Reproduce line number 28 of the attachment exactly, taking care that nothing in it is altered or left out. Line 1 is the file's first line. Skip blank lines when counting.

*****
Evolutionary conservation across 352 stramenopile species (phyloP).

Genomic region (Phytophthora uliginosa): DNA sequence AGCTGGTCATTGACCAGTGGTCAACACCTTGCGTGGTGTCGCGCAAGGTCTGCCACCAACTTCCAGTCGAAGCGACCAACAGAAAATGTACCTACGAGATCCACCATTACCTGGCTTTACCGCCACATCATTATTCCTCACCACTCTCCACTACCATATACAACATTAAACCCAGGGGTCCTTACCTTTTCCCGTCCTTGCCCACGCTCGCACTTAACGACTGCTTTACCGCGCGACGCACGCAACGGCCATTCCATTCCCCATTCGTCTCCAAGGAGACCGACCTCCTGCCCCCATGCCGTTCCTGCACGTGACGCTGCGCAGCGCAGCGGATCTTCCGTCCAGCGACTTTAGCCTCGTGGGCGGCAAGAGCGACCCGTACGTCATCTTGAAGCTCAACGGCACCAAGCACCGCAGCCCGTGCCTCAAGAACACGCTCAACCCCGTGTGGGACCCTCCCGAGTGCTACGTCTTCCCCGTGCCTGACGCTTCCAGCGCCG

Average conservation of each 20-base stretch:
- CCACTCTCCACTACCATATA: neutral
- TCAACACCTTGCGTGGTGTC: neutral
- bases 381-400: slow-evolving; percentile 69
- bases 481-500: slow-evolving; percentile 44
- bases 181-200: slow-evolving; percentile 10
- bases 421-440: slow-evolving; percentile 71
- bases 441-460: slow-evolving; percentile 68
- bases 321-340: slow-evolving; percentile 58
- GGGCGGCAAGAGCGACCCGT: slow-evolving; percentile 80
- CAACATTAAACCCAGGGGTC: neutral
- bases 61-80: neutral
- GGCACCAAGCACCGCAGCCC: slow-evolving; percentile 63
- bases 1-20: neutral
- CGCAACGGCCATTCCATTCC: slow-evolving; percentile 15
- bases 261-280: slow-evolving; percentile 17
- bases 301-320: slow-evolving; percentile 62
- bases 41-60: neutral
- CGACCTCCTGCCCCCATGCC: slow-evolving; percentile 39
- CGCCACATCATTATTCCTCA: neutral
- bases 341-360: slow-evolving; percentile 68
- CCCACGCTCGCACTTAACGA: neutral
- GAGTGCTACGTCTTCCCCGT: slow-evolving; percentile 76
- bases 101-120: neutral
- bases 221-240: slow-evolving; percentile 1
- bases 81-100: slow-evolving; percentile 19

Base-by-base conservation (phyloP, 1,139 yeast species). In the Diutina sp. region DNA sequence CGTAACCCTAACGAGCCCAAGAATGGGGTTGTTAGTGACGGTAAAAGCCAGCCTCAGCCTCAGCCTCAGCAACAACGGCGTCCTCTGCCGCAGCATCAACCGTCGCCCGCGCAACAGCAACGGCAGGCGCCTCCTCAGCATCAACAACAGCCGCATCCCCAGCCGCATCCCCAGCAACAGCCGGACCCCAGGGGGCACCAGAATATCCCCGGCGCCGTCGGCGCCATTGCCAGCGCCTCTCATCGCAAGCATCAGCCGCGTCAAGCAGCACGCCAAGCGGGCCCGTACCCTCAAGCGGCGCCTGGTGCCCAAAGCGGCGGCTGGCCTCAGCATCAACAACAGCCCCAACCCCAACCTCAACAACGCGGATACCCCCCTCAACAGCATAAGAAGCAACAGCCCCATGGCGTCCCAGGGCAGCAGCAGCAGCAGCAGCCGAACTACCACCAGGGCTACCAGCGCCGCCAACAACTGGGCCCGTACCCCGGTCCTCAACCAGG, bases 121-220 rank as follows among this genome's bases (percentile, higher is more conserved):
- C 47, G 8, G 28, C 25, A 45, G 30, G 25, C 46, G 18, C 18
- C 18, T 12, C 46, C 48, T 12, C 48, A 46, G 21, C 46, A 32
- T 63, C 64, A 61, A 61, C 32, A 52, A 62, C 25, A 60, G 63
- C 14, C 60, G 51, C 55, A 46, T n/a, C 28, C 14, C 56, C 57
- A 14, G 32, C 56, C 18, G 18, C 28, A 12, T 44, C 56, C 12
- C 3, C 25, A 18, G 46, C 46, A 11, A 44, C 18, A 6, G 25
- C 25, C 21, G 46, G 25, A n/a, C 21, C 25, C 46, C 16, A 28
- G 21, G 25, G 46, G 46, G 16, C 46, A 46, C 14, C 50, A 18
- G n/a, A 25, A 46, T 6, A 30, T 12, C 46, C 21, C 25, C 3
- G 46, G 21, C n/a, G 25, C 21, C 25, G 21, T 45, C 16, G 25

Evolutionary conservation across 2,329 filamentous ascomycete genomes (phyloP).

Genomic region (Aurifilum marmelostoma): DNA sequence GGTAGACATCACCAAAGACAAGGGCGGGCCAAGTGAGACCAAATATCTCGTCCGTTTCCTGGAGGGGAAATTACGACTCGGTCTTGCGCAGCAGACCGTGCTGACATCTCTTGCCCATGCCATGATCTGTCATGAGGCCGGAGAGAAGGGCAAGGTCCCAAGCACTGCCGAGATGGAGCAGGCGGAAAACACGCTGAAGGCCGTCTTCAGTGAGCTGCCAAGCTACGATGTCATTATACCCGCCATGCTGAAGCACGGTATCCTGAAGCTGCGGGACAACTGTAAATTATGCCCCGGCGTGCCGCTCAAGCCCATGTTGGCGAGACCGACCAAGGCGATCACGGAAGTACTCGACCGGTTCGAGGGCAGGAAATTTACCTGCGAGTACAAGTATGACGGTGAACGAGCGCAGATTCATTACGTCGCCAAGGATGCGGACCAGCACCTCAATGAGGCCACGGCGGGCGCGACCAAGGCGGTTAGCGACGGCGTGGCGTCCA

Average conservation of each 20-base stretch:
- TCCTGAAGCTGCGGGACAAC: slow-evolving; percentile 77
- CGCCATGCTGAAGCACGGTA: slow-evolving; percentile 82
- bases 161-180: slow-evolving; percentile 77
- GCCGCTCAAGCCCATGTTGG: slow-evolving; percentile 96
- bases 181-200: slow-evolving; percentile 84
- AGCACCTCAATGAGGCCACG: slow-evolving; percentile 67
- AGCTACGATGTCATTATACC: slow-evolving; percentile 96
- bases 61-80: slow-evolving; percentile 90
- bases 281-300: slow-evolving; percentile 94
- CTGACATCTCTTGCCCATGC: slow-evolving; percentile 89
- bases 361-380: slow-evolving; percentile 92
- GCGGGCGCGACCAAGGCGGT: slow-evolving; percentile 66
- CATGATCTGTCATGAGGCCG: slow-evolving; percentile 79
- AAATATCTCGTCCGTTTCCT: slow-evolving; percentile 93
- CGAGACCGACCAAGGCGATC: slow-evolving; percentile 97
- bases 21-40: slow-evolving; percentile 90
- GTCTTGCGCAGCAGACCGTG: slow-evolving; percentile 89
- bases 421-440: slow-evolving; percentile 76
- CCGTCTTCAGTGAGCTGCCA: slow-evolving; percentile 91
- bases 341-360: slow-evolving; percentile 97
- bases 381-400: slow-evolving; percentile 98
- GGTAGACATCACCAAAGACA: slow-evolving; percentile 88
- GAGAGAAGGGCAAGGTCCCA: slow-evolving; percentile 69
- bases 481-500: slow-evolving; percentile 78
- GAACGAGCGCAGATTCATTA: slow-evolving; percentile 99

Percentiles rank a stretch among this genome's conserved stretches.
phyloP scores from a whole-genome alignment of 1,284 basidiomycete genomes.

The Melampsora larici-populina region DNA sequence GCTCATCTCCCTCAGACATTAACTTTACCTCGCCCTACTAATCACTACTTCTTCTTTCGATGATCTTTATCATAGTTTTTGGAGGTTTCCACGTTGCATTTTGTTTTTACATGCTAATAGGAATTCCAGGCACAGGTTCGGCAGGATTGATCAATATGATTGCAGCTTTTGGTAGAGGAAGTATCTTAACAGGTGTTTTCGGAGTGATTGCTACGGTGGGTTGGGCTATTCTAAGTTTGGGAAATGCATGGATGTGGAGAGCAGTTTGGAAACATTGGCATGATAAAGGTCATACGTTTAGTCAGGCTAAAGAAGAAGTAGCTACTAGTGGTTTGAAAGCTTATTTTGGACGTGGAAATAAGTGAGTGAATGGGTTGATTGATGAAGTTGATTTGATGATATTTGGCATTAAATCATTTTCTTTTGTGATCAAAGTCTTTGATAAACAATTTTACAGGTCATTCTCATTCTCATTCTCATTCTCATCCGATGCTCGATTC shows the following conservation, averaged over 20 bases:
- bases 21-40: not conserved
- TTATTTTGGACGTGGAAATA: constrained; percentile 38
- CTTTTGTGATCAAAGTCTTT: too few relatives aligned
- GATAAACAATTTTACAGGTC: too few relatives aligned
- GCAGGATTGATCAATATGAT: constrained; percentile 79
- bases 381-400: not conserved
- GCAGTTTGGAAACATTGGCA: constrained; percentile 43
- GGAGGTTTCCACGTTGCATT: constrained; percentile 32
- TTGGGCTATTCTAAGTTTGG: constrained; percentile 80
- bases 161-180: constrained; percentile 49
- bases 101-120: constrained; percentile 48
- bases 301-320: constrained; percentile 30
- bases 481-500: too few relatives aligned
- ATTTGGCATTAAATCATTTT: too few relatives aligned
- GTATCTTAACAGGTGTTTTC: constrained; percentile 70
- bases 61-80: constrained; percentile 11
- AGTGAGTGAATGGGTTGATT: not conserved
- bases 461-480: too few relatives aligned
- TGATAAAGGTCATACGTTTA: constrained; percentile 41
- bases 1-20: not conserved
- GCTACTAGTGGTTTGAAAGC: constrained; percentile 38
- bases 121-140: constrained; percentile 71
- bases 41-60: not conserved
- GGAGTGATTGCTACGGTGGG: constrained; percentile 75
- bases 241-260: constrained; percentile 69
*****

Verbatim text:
- bases 81-100: slow-evolving; percentile 19